Thursday, February 25, 2016

Truth Counts

Much confusion persists about cultures and their origin in the fantasies produced by human minds.  The most dangerous?  
  • all knowledge is relative, often expressed as one of the following -- 
    • everyone has their own point of view based on their unique life trajectory and accumulated experiences and, because all points of view rest on assumption, all count as equally valid -- no one can be better than another.
    • all cultures count as equally valid -- no one culture can be better than another.
Franz Boas, a founder of American anthropology, proposed the relativity concept as a methods principle. If you want to understand another person, or other ways of living, you must aim to see the world through their eyes.  That requires you to treat seriously the accounts that other people give you about what they experience and the meanings they use to make sense of their experience.   Common confusions like those stated above transform a principle critical to our attempt to understand other people into obviously silly claims.  Everyone knows that some ways produce better -- sometimes dramatically better -- results than others.  Our sheltered lives, however, allow us to pretend equal output from different sets of ideas without having to deal with the consequences, which may include -- for others -- poverty, disease, and death.  

Intelligent information processing produces new ideas (h/t Homer Barnett and William Calvin) that our Interpreter (h/t Michael Gazzaniga) uses to speculate about the nature of the world and to reason about what those postulates imply about moral (aka “fair”) behavior. Evolved cognitive biases (h/t more-people-than-we-can-shake-a-stick-at) quicken our ability to make choices based on experience with opportunities and dangers and to weight most heavily the consensus of ideas and behavioral responses of the people who constitute our community. The cognitive bias that weights the risk of choice alternatives (h/t Amos Tversky and Daniel Kahneman) in ways that force us to hate losing more than we love winning produces sharp behavioral differences. Treatment judged fair elicits commitment to that community and the coordinated (teamwork) behavior that allows us to achieve orders of reality that individuals cannot. Treatment judged unfair elicits defensive action that changes cultures.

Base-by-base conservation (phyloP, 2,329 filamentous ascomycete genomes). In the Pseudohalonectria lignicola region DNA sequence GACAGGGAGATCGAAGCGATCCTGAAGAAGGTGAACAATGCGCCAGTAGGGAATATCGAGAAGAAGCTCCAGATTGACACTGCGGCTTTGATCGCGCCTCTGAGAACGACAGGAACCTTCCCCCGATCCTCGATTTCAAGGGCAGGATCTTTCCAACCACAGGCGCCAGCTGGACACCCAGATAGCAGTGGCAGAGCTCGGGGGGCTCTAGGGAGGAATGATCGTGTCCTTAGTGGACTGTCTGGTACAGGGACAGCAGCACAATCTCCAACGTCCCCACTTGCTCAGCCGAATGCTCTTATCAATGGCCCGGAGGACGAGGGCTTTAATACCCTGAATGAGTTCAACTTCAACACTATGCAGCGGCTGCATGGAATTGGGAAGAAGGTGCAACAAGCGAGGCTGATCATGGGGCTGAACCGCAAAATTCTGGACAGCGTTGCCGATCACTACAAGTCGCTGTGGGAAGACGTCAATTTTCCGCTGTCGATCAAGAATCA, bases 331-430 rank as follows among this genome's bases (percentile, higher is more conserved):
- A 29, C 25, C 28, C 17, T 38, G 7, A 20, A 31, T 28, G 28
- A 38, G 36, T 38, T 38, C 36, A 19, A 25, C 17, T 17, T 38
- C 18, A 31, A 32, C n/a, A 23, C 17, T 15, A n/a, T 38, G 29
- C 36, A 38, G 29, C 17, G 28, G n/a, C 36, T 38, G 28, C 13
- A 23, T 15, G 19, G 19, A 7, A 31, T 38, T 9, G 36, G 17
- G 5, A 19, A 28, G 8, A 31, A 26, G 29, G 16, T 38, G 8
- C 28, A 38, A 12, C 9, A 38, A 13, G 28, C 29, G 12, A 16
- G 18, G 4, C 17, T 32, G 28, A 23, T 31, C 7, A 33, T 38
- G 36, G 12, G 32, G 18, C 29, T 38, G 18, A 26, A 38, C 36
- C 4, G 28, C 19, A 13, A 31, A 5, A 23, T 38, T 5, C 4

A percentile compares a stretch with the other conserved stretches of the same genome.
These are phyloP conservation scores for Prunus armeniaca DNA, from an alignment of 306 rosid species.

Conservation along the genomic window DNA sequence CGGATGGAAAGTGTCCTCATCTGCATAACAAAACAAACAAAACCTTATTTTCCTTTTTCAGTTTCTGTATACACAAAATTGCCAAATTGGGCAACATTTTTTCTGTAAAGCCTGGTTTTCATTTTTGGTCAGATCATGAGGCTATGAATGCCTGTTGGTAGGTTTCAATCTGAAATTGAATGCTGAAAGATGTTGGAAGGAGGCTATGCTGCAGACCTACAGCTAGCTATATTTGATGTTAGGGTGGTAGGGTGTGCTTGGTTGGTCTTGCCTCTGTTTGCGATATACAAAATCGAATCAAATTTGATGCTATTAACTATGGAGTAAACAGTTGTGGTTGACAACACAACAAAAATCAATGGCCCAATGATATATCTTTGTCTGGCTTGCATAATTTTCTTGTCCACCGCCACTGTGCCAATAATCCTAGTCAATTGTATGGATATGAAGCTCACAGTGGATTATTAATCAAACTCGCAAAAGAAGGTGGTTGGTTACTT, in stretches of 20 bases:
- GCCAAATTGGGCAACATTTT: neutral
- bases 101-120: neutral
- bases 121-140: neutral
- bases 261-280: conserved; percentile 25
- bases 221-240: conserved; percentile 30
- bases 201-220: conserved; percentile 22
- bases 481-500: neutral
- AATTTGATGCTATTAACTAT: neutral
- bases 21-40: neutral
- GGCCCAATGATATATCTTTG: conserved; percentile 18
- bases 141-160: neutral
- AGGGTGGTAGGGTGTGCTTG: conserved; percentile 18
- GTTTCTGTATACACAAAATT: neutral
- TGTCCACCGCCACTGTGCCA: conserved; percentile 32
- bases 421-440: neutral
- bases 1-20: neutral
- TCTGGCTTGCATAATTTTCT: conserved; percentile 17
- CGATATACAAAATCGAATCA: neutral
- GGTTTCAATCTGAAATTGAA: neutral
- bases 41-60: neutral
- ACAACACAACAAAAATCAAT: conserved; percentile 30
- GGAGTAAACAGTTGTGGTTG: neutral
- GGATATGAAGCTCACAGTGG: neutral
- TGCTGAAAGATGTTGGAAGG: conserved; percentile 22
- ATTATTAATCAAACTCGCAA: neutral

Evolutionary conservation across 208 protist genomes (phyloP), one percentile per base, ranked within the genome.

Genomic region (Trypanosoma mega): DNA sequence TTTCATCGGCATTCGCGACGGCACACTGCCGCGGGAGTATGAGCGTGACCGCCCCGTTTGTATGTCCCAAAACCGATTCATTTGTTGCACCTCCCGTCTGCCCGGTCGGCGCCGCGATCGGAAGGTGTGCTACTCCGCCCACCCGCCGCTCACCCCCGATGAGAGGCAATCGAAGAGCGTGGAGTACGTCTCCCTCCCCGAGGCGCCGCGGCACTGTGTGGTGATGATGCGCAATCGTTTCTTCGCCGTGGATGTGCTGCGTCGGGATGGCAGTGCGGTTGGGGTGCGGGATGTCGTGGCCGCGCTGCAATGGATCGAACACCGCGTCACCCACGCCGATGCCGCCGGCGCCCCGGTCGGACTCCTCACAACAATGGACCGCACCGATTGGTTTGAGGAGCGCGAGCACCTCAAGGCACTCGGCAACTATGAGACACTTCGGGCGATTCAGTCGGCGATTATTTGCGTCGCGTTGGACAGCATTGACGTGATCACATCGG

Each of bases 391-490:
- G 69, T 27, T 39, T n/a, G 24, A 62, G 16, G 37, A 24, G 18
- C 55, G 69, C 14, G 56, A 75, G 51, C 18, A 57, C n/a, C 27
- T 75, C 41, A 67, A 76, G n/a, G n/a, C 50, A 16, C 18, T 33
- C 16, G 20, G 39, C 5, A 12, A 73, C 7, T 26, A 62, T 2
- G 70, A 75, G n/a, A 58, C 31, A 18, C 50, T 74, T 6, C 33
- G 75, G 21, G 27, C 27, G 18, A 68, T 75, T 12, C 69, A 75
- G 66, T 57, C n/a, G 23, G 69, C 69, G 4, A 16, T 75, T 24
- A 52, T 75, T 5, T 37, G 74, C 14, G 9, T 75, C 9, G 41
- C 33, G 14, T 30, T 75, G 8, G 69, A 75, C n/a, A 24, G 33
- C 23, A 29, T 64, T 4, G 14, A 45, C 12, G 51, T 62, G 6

Human minds thus can't acquire perfect knowledge. Everything we "know" rests on a true-by-definition statement. Hence we all make mistakes and all things we "know" contain errors.   Rather then denying the existence of Truth, the errors that human understanding contain actually heighten its importance.  Claims like "Truth doesn't exist" or that "we cannot know Truth" illustrate pedestrian logical errors.

‬"Science" is one name for these procedures to find out where we're wrong.   The physicist Richard Feynman concisely describes the essentials here:
  • we guess
  • we work out the implications of our guess
  • we compare those implications to the world of experience
Another name?  "Critical Thinking."  ‬  "Opinions" about Truth rest solely on personal fantasy.  "Arguments," by contrast, rest on evidence.  Evidence comes from application of explicit logical rules to observations about the correspondence of one thing with another.  Most importantly, simple correlations mean nothing.  Arguments must rest on co-relationships that exist even after we control for other possible explanations.

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